Because of the interest rates associated with most bank loans, it’s important to conduct a serious level of cash flow forecasting before you turn to help. It might seem highly appealing to gain a healthy windfall in the short term, but this extra monthly repayment could make it harder to continue to build revenue.
3. Venture capital
(Most people prefer bootstrapping, but plenty look to external help. Image: Neil Patel
Venture capital is a popular option for founders looking to attain significant levels of funding to match their scaling ambitions.
While utilising bank loans can land small businesses with a sizeable chunk of money to cover the costs of setting up operations, a venture capital firm is capable of funnelling anything from £100,000 to £25 million into a project that they believe has potential.
The venture capital option also usually comes with greater levels of exposure and easier opportunities for businesses to scale.
The caveat is that venture capital
firms typically ask for a share of your business in return for their investments
- meaning that your stake in the business that you’ve founded will be diminished and you’ll not receive the whole fee when you decide to sell up.
It’s also worth pointing out that this option is one of the most difficult to action on the list. Because of the scale of money involved in venture capital firms, most businesses need to present themselves as an endeavour with huge potential before there’s even an opportunity for money to change hands.
4. Look out for angels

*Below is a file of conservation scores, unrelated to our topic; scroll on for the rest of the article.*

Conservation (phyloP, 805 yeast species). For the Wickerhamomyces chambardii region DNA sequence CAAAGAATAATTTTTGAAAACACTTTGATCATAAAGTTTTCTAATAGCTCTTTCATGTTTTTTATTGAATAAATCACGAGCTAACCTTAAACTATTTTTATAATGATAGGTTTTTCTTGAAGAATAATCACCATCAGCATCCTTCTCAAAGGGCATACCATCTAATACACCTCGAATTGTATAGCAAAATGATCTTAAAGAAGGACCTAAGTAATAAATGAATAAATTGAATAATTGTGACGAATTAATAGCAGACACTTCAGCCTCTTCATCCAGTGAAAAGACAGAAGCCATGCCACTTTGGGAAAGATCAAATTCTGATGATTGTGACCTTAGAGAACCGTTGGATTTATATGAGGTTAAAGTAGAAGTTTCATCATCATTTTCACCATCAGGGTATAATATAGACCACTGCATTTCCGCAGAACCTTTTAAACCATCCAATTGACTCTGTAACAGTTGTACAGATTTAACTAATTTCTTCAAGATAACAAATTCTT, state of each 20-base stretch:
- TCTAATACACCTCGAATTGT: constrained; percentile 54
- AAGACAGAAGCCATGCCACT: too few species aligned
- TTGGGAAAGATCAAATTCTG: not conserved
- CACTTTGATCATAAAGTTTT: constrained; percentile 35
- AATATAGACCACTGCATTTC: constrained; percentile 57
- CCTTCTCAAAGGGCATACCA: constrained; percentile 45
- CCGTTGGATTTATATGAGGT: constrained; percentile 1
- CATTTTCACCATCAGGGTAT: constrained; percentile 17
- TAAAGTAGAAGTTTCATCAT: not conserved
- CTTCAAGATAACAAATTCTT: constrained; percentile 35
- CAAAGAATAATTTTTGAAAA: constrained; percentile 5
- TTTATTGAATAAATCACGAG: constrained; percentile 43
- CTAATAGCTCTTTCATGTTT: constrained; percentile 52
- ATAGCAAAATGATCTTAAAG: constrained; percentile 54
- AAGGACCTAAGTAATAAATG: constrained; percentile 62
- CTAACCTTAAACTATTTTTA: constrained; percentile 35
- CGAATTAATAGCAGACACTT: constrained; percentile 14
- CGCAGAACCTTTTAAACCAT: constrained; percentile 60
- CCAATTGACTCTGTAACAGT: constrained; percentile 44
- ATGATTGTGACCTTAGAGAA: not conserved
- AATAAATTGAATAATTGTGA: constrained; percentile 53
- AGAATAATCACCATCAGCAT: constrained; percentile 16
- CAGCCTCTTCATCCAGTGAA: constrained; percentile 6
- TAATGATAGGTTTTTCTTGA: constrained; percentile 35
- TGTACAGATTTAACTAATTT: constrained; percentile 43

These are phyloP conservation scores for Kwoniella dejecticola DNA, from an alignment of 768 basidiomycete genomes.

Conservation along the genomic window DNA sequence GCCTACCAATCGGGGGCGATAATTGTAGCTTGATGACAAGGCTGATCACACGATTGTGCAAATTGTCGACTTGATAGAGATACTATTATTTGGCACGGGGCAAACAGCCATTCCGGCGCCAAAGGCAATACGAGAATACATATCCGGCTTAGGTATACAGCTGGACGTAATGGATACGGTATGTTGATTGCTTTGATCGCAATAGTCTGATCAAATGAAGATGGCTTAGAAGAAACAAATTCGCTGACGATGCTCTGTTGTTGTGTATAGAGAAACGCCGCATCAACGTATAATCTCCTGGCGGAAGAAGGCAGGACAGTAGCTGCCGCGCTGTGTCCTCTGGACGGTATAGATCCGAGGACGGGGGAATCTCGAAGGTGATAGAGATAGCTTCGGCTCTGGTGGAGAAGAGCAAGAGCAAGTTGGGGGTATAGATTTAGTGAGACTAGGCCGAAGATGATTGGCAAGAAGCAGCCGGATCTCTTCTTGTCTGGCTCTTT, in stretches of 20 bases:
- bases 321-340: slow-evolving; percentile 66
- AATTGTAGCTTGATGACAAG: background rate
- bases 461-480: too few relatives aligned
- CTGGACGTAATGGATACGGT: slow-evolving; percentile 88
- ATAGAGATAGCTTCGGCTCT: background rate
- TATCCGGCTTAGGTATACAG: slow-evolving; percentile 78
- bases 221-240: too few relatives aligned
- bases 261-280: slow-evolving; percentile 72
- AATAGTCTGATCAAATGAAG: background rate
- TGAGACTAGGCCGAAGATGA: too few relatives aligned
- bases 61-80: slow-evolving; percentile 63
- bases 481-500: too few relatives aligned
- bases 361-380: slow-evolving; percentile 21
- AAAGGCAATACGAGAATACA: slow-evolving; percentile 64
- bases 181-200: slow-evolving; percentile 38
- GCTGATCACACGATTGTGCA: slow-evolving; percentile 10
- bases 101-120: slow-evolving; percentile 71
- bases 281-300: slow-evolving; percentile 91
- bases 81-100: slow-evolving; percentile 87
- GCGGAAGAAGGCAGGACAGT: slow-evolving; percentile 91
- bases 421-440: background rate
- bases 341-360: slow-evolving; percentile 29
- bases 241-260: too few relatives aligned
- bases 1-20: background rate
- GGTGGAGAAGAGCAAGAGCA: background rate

Angel investors operate in a fairly similar way to venture capital firms. They usually consist of one or a few individuals or a small organisation who invest in businesses by making an equity purchase.
The great thing about attracting an angel investor is that you can call on their industry expertise and take on their guidance as your company grows. However, as the financial climate of today is significantly less stable than that of, say, pre-2007, finding an angel investor is significantly harder at this moment in time.
tend to lend startups money to help them grow, scale at a sensible rate, and then reclaim their share in the company after a few years of growth for a profit. With this in mind, it’s always a good idea to offer an angel investor the option of an exit strategy when looking to attract one.
The art of crowdfunding is one that’s as old as time, but it’s certainly a practice that’s been made easier in recent years with the arrival of websites like Kickstarter
The great thing about crowdfunding is that business owners don’t have to repay the money that’s been invested, and can offer their own incentives for individuals as a way of thanking them for their investments.
In the past, authors have used this form of funding as a way of publishing their book for interested audiences. If someone uses the website to pledge, say, £15 they’ll receive a copy of the book. While £25 will get them a signed copy - and so on.
If you’ve marketed your business effectively then crowdfunding could generate a healthy amount of money to expand your business. However, it’s fair to say that crowdfunding isn’t the sort of place where owners turn to in order to secure long-term funding - and the platform is usually utilised as a means of gaining financial support for one-off ideas and products.
When it comes to funding your business, the most important thing to remember is to be patient. The idea of receiving fortunes in venture capital
may seem like a dream come true, but you’ll be counting the costs when your business expands and equity is lost to investors.
Bootstrapping could be the most measured way of financing a startup but don’t commit to a struggle and let it dominate your life. Building a prosperous business is highly rewarding, but it shouldn’t come at the cost of your own mental health.